In 1962 President John F. Kennedy challenged the country to land a man on the moon and safely return him to earth by the end of that decade. Several years ago, Ron Howard released a wonderful movie that recounts the quest, In the Shadow of the Moon.
One scene in the film particularly captured my attention. As you may recall, the Apollo 11 mission of July 1969 was the first attempt at a successful moon landing. While Michael Collins circled the moon in the Apollo capsule, Neil Armstrong and Buzz Aldrin descended to the moon’s surface in a landing craft. When the landing craft separated from the Apollo capsule, Michael Collins said, “You guys are upside down,” to which Armstrong responded, “Well, someone is upside down!”
As I thought about it, I realized both men were right–and both were wrong. In space there is no gravity to provide a visceral frame of reference: the human body cannot tell by internal signals whether it is upside down or not. As there is no upside down in space, then, the term for a physical reality, gravity, that affects everything we do on earth doesn’t fit either man’s situation on the moon.
That brief dialogue in space provides a powerful metaphor to illustrate why companies need to be hotbeds of morality. If you find yourself in a corporate culture without a strong moral underpinning, where the concept of acting ethically is not as basic and unspoken as air or water or gravity, then how do co-workers judge what is right and what is wrong?
Who is or can be right side up in a too-flexible working situation? Surely we arrive in the workplace with a sense of integrity. But if we find ourselves in an organization that doesn’t champion principled conduct, it will take its toll on us because no action is simple and predictable—we can find ourselves out of bounds, “written up,” or worse and not even know the cryptic definition of what we did wrong. In a culture that lacks the gravitational pull of forthright behavior, people can lose their moral bearings.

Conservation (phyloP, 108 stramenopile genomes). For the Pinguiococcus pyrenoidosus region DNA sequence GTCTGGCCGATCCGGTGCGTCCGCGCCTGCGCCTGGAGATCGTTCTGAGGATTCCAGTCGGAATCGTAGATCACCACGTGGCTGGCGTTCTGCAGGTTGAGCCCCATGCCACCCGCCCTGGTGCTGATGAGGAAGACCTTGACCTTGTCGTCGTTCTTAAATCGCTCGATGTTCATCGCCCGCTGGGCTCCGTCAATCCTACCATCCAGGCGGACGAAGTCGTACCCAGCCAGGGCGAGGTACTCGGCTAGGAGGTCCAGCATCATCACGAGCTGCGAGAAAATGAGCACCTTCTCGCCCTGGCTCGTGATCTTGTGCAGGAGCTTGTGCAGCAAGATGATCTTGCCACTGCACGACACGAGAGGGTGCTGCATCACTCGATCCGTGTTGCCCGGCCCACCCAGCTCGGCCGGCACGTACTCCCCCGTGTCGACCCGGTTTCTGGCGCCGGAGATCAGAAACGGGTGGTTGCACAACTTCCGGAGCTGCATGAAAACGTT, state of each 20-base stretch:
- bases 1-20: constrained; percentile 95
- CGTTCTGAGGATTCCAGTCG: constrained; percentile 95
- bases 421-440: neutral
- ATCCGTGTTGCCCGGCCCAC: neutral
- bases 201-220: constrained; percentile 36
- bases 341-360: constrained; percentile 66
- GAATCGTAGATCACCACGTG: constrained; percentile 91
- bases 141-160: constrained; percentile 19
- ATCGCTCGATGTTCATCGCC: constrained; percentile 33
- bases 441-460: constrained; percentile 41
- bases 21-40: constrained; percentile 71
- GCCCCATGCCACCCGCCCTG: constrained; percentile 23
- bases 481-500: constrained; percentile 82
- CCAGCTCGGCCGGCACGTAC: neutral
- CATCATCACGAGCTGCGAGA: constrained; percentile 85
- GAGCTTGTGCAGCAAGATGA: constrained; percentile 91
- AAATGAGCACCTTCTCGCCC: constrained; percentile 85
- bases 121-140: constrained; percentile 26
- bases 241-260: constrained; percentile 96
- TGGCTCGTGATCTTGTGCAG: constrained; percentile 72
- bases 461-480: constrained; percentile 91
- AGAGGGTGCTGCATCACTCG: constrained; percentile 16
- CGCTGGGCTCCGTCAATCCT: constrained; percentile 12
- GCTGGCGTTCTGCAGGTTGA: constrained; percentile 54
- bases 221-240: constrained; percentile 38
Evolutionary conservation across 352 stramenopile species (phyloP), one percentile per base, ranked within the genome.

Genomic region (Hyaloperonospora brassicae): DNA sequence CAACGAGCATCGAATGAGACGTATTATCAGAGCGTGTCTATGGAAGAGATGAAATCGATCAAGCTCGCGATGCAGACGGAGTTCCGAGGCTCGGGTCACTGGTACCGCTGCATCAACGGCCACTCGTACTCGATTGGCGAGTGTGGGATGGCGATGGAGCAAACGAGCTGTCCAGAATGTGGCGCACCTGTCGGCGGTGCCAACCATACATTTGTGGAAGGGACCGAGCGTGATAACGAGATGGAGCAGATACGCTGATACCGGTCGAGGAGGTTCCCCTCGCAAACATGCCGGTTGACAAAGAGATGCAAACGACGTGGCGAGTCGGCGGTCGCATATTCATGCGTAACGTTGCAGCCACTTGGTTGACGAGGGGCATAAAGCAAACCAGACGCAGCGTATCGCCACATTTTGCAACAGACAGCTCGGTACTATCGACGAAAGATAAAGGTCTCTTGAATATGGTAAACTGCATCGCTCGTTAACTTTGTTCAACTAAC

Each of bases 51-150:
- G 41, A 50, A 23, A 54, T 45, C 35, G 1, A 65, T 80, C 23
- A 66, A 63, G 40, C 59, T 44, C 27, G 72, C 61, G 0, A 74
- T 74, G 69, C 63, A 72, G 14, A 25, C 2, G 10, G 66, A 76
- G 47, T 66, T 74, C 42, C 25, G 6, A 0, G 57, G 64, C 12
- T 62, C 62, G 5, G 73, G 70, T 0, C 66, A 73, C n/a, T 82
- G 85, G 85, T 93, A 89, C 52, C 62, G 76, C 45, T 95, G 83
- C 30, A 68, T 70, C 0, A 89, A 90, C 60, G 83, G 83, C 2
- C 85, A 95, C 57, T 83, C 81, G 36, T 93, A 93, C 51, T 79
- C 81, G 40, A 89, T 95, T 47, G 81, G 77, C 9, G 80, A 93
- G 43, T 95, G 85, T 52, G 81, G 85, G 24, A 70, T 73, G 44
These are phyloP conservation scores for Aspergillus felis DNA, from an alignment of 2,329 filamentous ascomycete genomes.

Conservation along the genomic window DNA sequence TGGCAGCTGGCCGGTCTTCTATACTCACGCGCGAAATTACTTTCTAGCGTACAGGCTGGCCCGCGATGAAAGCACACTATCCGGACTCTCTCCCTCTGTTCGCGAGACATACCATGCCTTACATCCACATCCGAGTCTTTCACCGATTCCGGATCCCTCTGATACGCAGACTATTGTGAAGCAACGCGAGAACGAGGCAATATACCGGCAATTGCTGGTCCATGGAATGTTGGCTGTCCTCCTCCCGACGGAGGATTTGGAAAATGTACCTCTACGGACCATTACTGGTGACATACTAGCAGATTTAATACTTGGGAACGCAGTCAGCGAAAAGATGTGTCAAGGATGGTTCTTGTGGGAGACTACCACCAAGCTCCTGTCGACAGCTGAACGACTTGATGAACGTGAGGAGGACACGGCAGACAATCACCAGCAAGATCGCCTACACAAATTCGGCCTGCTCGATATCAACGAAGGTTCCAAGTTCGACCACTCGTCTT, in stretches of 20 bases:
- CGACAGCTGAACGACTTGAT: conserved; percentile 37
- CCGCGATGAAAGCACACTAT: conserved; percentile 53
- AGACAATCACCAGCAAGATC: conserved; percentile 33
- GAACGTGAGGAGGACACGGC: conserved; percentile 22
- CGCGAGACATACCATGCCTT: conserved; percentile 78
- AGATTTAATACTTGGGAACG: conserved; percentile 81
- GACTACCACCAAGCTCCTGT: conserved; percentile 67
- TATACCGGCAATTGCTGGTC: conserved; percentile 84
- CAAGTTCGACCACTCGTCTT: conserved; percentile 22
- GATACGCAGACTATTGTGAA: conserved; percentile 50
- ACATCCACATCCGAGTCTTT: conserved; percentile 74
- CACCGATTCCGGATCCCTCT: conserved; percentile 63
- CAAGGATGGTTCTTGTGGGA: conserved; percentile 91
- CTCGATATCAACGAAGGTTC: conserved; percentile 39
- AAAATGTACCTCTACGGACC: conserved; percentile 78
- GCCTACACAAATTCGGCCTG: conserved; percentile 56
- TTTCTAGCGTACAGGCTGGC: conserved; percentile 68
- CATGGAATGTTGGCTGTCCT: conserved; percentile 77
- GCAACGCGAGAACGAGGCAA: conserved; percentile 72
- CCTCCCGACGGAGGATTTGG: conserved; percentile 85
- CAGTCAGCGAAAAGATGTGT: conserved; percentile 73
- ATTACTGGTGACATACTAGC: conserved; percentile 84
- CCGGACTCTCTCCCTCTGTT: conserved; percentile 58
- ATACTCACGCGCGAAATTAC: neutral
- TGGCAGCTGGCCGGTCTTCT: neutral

Some executives or employees may take inappropriate actions which they personally find to be perfectly acceptable. People start practicing situational ethics. Actions are judged in a vacuum, rather than in an oxygen-rich atmosphere of the virtuous certitude of right and wrong. Or perhaps no consideration is given to how the steps take effect on others in the present and future—exercising foresight takes too much time, and time is money. All is allowable if it fits within the dictum of expediency: “If I can obtain my goals, any action I take is OK!” The traditional Golden Rule is sent to Communications for editing: “He with the most gold wins,” and the memo is diligently sent out to each team member in each department.
My friend John Marchica, in his excellent book The Accountable Organization (Davis-Black Publishing, 2004), writes, “Integrity is not incompatible with competition, with seeking to win and earn a profit. Honest competition brings out the best in us, and profits ensure that an organization endures and is able to impact people’s lives, be they customers, investors, or employees.” He’s right: working in honest competition makes the project a challenge, and challenges are fun; everyone knows and follows the rules and the fun comes from honing one’s skills, preparing deeper and more carefully than the competitor, then going out to perform at the team member’s peak—and perhaps winning. If business is another form of war or sports, that’s how it’s done best to win—fair and square, not by taking shortcuts with rules, manners, and morals, and turning everyone upside down with stress. Profits take a back seat when stress runs rampant.
Leaders, therefore, must create a moral landscape where there is a consistency of ethical decision-making shown through word and deed! Once established, maintenance of that healthful environment for work requires lots of diligence. We all know that normally well intentioned co-workers in an effort to reach their goals will sometimes shrink the boundaries of ethical conduct. They start small, by rationalizing their actions: “It will only be this one time. . . .”
But after they do it, they like the result: more gain for less work and/or time. So, rather than considering the rightness of their actions, they start assessing the risk of detection! Allow this to happen and soon you will have an organization with an “Anything goes!” mentality. Its frame of integrity will be skewed, upside down, overwhelming in its strangeness and alienation from what had always been done in that company.
Any company that hopes to be successful for the long term needs to invest in creating a culture built on the granitic foundation of truth and honesty. Few things feel as good as taking actions which align with our highest thoughts and the best of our human nature. Our intellect is far more apt to make mistakes than our conscience–so stock your conscience with right-thinking lessons of ethical conduct. No technology can ensure these traits in people–only those of our kind can do that, smart human leaders.